2 of 10: Understanding a situation

“They kept asking me if I had any health issues. I kept saying no. Then it dawned on me, I went into A&E and said I was suicidal. They admitted me and I escaped the rain.”

Some of the people we spoke to felt that they often had no choice but to make their personal situations worse in order to be prioritised for housing or simply escape the cold.

Due to the lack of affordable housing and the low priority given to single homeless applications, more people have viewed supported housing as either a way of getting a bed for the night, or a route to moving higher up the council waiting list. Maintaining people in high cost supported housing is not only expensive, but also presents the same perverse incentives for those who have overcome their issues and are ready for employment and independent living.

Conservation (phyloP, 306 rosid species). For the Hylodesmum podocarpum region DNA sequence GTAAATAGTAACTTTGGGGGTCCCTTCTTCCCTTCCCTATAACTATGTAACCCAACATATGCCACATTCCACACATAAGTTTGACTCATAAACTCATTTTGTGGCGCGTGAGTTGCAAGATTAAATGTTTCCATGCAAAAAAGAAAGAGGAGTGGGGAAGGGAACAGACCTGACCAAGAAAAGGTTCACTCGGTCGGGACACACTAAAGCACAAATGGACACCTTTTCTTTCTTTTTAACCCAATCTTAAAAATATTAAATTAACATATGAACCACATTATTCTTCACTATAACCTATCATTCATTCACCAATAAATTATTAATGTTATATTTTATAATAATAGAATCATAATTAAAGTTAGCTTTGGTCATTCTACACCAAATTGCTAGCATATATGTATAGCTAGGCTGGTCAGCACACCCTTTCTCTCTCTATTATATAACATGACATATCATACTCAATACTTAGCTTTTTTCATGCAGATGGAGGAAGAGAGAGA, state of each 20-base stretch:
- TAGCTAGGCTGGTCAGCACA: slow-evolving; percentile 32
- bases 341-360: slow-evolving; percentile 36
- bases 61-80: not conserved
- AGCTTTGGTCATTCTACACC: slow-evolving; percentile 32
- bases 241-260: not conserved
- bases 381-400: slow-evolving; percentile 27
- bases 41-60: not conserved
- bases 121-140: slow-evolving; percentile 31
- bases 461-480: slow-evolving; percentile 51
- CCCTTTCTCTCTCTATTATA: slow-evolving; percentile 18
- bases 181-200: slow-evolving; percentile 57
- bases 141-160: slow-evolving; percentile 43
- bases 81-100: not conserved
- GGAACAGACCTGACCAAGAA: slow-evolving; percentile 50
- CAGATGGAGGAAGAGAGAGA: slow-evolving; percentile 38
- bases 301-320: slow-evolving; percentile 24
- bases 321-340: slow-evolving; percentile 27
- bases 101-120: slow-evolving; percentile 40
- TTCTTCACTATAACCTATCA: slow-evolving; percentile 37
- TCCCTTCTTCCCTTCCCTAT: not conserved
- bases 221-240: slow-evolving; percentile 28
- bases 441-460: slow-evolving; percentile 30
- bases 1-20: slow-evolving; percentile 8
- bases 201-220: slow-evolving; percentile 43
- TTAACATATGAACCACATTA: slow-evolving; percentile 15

The high rent charges for supported accommodation and a lack of options for people once they secure employment mean they are at risk of becoming trapped or becoming anxious and gaining a mental health diagnosis. This situation can escalate to people becoming institutionalised or gaining a status as ‘complex needs’. At this point they become a high-cost priority to the state, but on a personal level they are trapped in a situation of no hope or confidence and are disempowered to make positive changes in their lives.

Mayday’s Response

Mayday recommends offering social housing to people with ‘complex needs’. Support offered through the PTS Response is optional (although subject to a duty of care, which means that in some situations Mayday will allocate a Coach in the best interests of the person). People can decide if, when and what support they need – meaning that they have control of their own situation.